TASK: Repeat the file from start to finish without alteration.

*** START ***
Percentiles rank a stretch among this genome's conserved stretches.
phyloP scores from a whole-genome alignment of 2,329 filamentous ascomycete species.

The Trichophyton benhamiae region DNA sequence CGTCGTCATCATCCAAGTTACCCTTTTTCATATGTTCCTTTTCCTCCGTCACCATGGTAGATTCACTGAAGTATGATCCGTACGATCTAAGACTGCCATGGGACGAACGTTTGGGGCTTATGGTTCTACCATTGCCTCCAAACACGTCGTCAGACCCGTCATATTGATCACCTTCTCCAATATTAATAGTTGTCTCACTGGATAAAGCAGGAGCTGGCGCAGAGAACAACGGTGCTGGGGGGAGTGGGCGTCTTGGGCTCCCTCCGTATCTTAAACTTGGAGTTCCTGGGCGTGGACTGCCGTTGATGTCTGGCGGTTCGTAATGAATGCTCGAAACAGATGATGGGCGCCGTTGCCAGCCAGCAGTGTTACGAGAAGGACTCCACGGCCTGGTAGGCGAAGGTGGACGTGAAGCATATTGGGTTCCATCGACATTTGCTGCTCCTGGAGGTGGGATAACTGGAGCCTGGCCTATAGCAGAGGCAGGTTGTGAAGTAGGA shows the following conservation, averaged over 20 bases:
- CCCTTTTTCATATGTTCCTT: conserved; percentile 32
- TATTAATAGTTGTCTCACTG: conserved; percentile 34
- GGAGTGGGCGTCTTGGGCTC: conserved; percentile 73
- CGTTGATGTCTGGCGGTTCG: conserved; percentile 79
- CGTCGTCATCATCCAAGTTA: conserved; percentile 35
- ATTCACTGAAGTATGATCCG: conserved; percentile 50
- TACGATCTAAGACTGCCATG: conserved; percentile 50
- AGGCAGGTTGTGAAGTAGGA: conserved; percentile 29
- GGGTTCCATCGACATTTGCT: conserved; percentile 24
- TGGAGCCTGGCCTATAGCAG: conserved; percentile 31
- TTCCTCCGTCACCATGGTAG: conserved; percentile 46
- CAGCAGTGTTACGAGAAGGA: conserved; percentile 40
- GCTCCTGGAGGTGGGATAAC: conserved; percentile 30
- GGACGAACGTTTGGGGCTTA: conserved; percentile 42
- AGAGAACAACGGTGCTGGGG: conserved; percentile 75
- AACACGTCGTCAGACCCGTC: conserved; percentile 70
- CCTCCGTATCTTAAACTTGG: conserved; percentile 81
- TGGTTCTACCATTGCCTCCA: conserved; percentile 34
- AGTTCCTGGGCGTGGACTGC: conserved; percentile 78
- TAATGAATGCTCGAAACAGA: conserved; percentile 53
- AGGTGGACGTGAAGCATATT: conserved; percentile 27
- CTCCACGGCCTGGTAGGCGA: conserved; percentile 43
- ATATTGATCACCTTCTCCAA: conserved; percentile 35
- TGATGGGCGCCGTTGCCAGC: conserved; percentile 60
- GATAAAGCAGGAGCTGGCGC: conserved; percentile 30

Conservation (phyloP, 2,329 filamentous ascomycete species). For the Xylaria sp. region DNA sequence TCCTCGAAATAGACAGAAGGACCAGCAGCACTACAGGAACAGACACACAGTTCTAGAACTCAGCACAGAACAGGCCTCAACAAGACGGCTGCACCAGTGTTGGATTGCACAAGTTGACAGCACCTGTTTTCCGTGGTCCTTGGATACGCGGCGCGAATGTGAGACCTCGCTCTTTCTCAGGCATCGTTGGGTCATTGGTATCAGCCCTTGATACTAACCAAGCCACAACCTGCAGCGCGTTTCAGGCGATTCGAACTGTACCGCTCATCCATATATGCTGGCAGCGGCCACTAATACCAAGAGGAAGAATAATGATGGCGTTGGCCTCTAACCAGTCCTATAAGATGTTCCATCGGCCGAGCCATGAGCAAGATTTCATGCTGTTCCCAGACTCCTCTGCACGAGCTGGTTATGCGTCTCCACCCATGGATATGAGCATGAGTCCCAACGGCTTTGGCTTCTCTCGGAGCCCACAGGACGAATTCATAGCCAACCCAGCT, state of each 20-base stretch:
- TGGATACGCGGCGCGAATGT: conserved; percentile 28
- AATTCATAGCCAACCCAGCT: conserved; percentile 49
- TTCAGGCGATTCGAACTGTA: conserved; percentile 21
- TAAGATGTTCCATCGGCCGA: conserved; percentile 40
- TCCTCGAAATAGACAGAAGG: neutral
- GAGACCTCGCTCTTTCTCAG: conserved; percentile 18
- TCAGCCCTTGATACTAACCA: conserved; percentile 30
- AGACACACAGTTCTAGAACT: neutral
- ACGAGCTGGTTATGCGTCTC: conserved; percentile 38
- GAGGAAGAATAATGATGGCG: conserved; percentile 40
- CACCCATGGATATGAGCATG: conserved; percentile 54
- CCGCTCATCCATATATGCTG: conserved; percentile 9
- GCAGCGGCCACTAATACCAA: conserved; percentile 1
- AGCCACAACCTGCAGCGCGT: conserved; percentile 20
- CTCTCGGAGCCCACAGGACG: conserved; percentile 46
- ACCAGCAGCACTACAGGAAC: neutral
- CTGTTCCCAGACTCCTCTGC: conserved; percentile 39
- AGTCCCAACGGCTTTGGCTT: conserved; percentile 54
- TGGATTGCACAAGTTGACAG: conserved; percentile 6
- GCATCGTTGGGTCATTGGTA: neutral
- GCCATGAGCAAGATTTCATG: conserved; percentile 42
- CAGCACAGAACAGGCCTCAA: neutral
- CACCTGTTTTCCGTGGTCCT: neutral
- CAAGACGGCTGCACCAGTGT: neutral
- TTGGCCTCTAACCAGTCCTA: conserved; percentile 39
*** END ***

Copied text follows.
Percentiles rank a stretch among this genome's conserved stretches.
phyloP scores from a whole-genome alignment of 2,329 filamentous ascomycete species.

The Trichophyton benhamiae region DNA sequence CGTCGTCATCATCCAAGTTACCCTTTTTCATATGTTCCTTTTCCTCCGTCACCATGGTAGATTCACTGAAGTATGATCCGTACGATCTAAGACTGCCATGGGACGAACGTTTGGGGCTTATGGTTCTACCATTGCCTCCAAACACGTCGTCAGACCCGTCATATTGATCACCTTCTCCAATATTAATAGTTGTCTCACTGGATAAAGCAGGAGCTGGCGCAGAGAACAACGGTGCTGGGGGGAGTGGGCGTCTTGGGCTCCCTCCGTATCTTAAACTTGGAGTTCCTGGGCGTGGACTGCCGTTGATGTCTGGCGGTTCGTAATGAATGCTCGAAACAGATGATGGGCGCCGTTGCCAGCCAGCAGTGTTACGAGAAGGACTCCACGGCCTGGTAGGCGAAGGTGGACGTGAAGCATATTGGGTTCCATCGACATTTGCTGCTCCTGGAGGTGGGATAACTGGAGCCTGGCCTATAGCAGAGGCAGGTTGTGAAGTAGGA shows the following conservation, averaged over 20 bases:
- CCCTTTTTCATATGTTCCTT: conserved; percentile 32
- TATTAATAGTTGTCTCACTG: conserved; percentile 34
- GGAGTGGGCGTCTTGGGCTC: conserved; percentile 73
- CGTTGATGTCTGGCGGTTCG: conserved; percentile 79
- CGTCGTCATCATCCAAGTTA: conserved; percentile 35
- ATTCACTGAAGTATGATCCG: conserved; percentile 50
- TACGATCTAAGACTGCCATG: conserved; percentile 50
- AGGCAGGTTGTGAAGTAGGA: conserved; percentile 29
- GGGTTCCATCGACATTTGCT: conserved; percentile 24
- TGGAGCCTGGCCTATAGCAG: conserved; percentile 31
- TTCCTCCGTCACCATGGTAG: conserved; percentile 46
- CAGCAGTGTTACGAGAAGGA: conserved; percentile 40
- GCTCCTGGAGGTGGGATAAC: conserved; percentile 30
- GGACGAACGTTTGGGGCTTA: conserved; percentile 42
- AGAGAACAACGGTGCTGGGG: conserved; percentile 75
- AACACGTCGTCAGACCCGTC: conserved; percentile 70
- CCTCCGTATCTTAAACTTGG: conserved; percentile 81
- TGGTTCTACCATTGCCTCCA: conserved; percentile 34
- AGTTCCTGGGCGTGGACTGC: conserved; percentile 78
- TAATGAATGCTCGAAACAGA: conserved; percentile 53
- AGGTGGACGTGAAGCATATT: conserved; percentile 27
- CTCCACGGCCTGGTAGGCGA: conserved; percentile 43
- ATATTGATCACCTTCTCCAA: conserved; percentile 35
- TGATGGGCGCCGTTGCCAGC: conserved; percentile 60
- GATAAAGCAGGAGCTGGCGC: conserved; percentile 30

Conservation (phyloP, 2,329 filamentous ascomycete species). For the Xylaria sp. region DNA sequence TCCTCGAAATAGACAGAAGGACCAGCAGCACTACAGGAACAGACACACAGTTCTAGAACTCAGCACAGAACAGGCCTCAACAAGACGGCTGCACCAGTGTTGGATTGCACAAGTTGACAGCACCTGTTTTCCGTGGTCCTTGGATACGCGGCGCGAATGTGAGACCTCGCTCTTTCTCAGGCATCGTTGGGTCATTGGTATCAGCCCTTGATACTAACCAAGCCACAACCTGCAGCGCGTTTCAGGCGATTCGAACTGTACCGCTCATCCATATATGCTGGCAGCGGCCACTAATACCAAGAGGAAGAATAATGATGGCGTTGGCCTCTAACCAGTCCTATAAGATGTTCCATCGGCCGAGCCATGAGCAAGATTTCATGCTGTTCCCAGACTCCTCTGCACGAGCTGGTTATGCGTCTCCACCCATGGATATGAGCATGAGTCCCAACGGCTTTGGCTTCTCTCGGAGCCCACAGGACGAATTCATAGCCAACCCAGCT, state of each 20-base stretch:
- TGGATACGCGGCGCGAATGT: conserved; percentile 28
- AATTCATAGCCAACCCAGCT: conserved; percentile 49
- TTCAGGCGATTCGAACTGTA: conserved; percentile 21
- TAAGATGTTCCATCGGCCGA: conserved; percentile 40
- TCCTCGAAATAGACAGAAGG: neutral
- GAGACCTCGCTCTTTCTCAG: conserved; percentile 18
- TCAGCCCTTGATACTAACCA: conserved; percentile 30
- AGACACACAGTTCTAGAACT: neutral
- ACGAGCTGGTTATGCGTCTC: conserved; percentile 38
- GAGGAAGAATAATGATGGCG: conserved; percentile 40
- CACCCATGGATATGAGCATG: conserved; percentile 54
- CCGCTCATCCATATATGCTG: conserved; percentile 9
- GCAGCGGCCACTAATACCAA: conserved; percentile 1
- AGCCACAACCTGCAGCGCGT: conserved; percentile 20
- CTCTCGGAGCCCACAGGACG: conserved; percentile 46
- ACCAGCAGCACTACAGGAAC: neutral
- CTGTTCCCAGACTCCTCTGC: conserved; percentile 39
- AGTCCCAACGGCTTTGGCTT: conserved; percentile 54
- TGGATTGCACAAGTTGACAG: conserved; percentile 6
- GCATCGTTGGGTCATTGGTA: neutral
- GCCATGAGCAAGATTTCATG: conserved; percentile 42
- CAGCACAGAACAGGCCTCAA: neutral
- CACCTGTTTTCCGTGGTCCT: neutral
- CAAGACGGCTGCACCAGTGT: neutral
- TTGGCCTCTAACCAGTCCTA: conserved; percentile 39